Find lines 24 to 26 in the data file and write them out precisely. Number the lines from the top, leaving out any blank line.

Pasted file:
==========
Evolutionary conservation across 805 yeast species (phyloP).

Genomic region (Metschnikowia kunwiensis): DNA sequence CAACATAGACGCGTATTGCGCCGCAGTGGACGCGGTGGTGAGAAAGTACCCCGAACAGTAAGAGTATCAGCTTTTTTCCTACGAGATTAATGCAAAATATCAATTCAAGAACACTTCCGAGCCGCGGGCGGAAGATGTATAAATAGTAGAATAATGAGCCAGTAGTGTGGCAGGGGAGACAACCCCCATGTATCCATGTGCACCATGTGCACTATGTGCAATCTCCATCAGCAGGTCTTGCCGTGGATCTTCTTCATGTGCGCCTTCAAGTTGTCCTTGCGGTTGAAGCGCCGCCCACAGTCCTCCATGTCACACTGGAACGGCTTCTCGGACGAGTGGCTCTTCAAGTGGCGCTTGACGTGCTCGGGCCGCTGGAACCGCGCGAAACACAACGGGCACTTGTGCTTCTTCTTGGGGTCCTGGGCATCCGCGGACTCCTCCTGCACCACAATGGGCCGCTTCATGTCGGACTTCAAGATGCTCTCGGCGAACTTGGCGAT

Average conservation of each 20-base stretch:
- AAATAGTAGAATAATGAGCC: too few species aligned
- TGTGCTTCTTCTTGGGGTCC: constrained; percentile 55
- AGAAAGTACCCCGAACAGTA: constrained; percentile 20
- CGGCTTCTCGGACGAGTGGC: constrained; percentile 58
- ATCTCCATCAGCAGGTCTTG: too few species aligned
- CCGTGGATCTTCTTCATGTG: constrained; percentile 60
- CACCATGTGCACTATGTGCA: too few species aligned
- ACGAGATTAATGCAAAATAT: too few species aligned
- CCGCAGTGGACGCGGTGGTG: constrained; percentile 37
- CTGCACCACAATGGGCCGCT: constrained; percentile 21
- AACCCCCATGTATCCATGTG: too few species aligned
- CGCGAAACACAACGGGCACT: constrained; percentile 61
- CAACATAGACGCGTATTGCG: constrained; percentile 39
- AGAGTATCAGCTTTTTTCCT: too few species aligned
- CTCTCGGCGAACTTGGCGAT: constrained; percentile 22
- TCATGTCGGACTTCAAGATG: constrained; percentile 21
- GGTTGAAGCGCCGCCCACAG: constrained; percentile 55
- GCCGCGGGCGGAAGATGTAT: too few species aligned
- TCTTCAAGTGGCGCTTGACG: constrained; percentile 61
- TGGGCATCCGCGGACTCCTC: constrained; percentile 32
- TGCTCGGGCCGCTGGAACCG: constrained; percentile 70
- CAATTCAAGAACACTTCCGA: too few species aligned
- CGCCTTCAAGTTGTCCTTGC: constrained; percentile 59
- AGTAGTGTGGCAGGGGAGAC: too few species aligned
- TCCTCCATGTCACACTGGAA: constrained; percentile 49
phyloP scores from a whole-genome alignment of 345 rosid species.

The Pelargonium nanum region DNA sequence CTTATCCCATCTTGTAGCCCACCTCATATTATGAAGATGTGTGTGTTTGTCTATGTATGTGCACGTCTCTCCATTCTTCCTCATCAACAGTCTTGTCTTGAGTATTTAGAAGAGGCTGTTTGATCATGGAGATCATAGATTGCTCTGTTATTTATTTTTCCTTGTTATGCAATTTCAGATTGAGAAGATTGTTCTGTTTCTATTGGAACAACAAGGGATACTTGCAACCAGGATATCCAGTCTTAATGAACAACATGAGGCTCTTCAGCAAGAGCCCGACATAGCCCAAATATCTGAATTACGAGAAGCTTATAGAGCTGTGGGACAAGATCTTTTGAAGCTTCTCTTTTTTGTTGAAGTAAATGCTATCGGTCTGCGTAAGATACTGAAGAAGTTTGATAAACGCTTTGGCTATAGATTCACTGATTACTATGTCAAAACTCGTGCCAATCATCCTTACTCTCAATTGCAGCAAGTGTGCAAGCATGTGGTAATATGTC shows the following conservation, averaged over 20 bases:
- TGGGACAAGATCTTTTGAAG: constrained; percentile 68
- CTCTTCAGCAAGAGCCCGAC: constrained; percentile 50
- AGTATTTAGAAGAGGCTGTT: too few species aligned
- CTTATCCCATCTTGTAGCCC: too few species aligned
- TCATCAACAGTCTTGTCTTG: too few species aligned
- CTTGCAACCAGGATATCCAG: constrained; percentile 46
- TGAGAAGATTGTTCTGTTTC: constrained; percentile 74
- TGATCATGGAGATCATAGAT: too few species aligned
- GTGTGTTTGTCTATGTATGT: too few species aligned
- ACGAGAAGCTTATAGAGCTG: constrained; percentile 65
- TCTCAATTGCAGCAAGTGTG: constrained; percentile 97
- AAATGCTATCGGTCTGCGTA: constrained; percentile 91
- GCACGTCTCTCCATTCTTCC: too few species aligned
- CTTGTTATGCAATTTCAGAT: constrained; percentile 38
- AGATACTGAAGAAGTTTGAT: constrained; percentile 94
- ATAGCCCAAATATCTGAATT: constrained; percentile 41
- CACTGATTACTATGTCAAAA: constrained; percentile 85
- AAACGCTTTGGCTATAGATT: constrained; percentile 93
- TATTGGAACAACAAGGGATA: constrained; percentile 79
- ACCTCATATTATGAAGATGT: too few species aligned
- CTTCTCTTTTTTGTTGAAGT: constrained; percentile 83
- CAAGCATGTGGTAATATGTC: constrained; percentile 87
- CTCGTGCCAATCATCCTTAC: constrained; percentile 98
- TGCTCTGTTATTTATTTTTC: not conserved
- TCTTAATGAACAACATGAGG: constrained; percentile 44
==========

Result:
- TGCTCGGGCCGCTGGAACCG: constrained; percentile 70
- CAATTCAAGAACACTTCCGA: too few species aligned
- CGCCTTCAAGTTGTCCTTGC: constrained; percentile 59